If the faculty member obtained the image from a colleague or from a hospital or university database, determining copyright ownership can be tricky. The colleague or organization doesn’t necessarily own the copyright, so additional research may be required. And the colleague that your faculty member borrowed it from may have published it somewhere, meaning that he or she doesn’t own the copyright—but he or she may not realize that. Again, if you are not getting the answers you need about where the material came from, you might want to consider looking for a replacement.

Once you have finally located the copyright owner’s Web site, you’ll need to identify and follow their process for permissions requests. Many times there will be a link at the bottom of the Web page that says “Legal” or similar, or you can type “copyright” into the Web site’s search field. Many larger Web sites and journals now use a service called Copyright Clearance Center, which is generally easy to navigate.

When you request permission, be sure to consider all the ways that you will be using the material, and request permission for all of them. Are you just going to display it in a PowerPoint format? Are you going to print handouts that include images? Are you going to film the material or capture the audio and post or sell it online with the handouts? If so, what is your potential audience? Are you going to distribute a copy of the handouts on flash drive or CD-ROM? Remember to think about any of the ways that you might want to use the material in the future, too. That way, if you decide to repurpose the material later, you won’t have to go back and request additional permission.

Is There Any Way to Make It Easier?

Dealing with third-party content can seem to be pretty daunting, and in truth, it is challenging. There are a few things you can do ahead of time, though, to help make the process a bit easier and more manageable.

First, develop an intellectual property policy in conjunction with your organization’s legal counsel. Talk to your counsel about how you use the material and they will help you formulate a policy that will mitigate risk and help you develop clear communications to staff and faculty about third-party content. Have honest conversations with your faculty about copyright and the challenges it poses, and provide them with materials to educate them on what to look for when they are selecting images and materials to include. Once the policy is in place, and you have shared it with faculty and staff, create forms for faculty to use to disclose any third-party content in their materials. Include third-party content due dates in your project timelines; remember, it can frequently take six weeks or more to hear back from copyright owners, so you’ll want to encourage faculty to think ahead. One important note: No response does not equal tacit permission. You have to hear back from the copyright owner in the affirmative before including the material.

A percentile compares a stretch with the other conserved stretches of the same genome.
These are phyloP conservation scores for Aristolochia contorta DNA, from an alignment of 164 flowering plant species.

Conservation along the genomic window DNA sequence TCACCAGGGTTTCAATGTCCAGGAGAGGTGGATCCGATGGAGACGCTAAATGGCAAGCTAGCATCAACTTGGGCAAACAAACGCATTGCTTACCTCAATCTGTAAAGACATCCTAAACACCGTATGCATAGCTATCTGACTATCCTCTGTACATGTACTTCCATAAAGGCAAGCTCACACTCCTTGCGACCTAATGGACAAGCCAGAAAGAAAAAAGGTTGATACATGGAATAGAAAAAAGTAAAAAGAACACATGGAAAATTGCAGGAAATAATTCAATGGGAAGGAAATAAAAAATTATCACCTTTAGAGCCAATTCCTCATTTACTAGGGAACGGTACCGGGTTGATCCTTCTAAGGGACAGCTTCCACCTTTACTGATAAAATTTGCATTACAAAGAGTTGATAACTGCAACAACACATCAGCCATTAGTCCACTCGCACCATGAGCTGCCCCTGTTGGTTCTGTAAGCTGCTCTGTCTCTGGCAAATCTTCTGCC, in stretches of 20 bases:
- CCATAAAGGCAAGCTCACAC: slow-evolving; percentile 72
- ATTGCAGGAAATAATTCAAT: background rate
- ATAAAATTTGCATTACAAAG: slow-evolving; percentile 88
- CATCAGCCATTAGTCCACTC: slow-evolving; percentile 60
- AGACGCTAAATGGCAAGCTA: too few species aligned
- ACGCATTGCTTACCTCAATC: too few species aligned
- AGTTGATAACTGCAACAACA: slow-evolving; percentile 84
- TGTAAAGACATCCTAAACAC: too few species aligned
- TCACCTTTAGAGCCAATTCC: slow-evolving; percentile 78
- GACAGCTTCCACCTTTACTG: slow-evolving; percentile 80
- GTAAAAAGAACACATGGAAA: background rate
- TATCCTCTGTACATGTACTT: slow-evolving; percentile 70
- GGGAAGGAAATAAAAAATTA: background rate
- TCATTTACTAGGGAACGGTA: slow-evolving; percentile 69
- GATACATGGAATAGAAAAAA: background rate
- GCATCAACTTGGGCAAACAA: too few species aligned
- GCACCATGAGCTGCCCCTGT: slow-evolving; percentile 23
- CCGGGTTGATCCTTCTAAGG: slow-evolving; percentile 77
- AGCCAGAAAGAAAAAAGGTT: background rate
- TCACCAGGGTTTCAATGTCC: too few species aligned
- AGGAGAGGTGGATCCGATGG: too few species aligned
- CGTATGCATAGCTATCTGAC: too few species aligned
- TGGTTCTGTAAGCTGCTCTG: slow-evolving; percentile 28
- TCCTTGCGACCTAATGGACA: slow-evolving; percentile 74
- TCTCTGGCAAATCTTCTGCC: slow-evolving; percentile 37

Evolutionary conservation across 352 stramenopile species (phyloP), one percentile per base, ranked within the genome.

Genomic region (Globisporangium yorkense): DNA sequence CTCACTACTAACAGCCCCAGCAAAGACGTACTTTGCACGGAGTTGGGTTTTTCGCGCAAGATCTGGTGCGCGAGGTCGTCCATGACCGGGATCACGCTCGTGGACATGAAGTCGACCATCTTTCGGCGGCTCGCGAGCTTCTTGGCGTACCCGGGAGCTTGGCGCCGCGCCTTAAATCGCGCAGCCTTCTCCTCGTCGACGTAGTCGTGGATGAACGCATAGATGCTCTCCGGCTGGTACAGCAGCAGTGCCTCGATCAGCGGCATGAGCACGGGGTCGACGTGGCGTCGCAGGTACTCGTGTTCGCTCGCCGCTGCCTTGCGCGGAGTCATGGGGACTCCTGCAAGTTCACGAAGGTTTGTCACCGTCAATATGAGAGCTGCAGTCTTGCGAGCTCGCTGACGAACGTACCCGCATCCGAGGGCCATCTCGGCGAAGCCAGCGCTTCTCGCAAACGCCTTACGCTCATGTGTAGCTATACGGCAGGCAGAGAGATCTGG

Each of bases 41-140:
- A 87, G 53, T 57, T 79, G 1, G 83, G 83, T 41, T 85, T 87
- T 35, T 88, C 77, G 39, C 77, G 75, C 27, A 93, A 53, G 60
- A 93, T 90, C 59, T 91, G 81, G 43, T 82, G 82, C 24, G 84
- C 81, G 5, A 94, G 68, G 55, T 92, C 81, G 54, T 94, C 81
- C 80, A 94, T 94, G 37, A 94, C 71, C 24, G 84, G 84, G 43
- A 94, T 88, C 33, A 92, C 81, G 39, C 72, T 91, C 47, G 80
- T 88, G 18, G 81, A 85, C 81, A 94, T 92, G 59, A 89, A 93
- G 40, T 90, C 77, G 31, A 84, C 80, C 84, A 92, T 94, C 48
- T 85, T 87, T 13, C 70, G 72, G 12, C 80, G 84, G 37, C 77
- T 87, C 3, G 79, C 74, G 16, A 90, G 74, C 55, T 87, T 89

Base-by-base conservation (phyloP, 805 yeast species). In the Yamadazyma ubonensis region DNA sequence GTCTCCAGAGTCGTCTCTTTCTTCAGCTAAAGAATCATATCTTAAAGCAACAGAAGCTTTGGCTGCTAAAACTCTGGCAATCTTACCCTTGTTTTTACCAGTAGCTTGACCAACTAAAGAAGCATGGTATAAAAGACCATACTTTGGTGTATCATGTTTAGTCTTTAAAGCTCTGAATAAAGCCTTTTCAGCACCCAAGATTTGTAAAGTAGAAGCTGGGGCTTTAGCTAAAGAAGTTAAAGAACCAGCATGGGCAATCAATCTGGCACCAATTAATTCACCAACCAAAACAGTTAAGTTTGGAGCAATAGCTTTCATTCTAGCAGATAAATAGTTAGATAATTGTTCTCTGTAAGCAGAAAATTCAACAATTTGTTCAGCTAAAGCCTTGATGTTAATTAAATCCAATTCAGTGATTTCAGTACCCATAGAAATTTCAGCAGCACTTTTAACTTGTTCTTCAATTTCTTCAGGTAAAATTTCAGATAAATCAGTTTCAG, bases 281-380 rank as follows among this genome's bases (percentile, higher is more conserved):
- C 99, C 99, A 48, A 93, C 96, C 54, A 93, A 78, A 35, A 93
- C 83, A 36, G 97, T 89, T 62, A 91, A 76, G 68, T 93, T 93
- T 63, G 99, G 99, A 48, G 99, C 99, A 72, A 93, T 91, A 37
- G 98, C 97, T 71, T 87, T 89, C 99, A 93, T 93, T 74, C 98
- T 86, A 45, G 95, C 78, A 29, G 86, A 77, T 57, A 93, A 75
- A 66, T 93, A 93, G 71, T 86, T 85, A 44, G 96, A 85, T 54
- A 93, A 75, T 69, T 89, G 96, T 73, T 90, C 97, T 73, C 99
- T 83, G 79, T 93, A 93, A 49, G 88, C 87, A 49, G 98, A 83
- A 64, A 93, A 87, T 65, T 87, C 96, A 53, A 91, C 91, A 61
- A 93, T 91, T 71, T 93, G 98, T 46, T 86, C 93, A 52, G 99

Copyright permissions can also be expensive. Be proactive in determining what you can afford to spend and include that in your budgeting process. Then work with the faculty to make decisions about what to include.

Look for public domain or no- or low-cost images. Consider Wikipedia, and federal government Web sites, particularly that of the Centers for Disease Control and Prevention. One caveat: not everything there is public domain or free of copyright, so make sure you read through the information provided to ensure that the image is in the public domain or has no restrictions on usage. The good news is that all of the above-mentioned sites typically include very clear information about copyright ownership.

As busy CME professionals, it is sometimes disappointing to have one more thing to worry about, but I hope that the path has now become a bit clearer. Making some process changes and asking the right questions can make complying with copyright law a bit less confusing and help avoid lawsuits.

Elizabeth Campbell is the manager of continuing professional development activities at the American Academy of Family Physicians, and she is passionate about Family Physicians’ maintenance of certification. She developed a career-long interest in copyright during her decade spent in the publishing industry, and enjoys writing and speaking about the topic. However, she is not a lawyer; the material in this article is being provided for informational purposes only and does not constitute legal advice. If you have specific questions about how you use intellectual property, you should consult your legal counsel. If you have general questions about copyright and the CME environment, she is happy to have a discussion. She can be contacted by e-mail at ecampbell@aafp.org.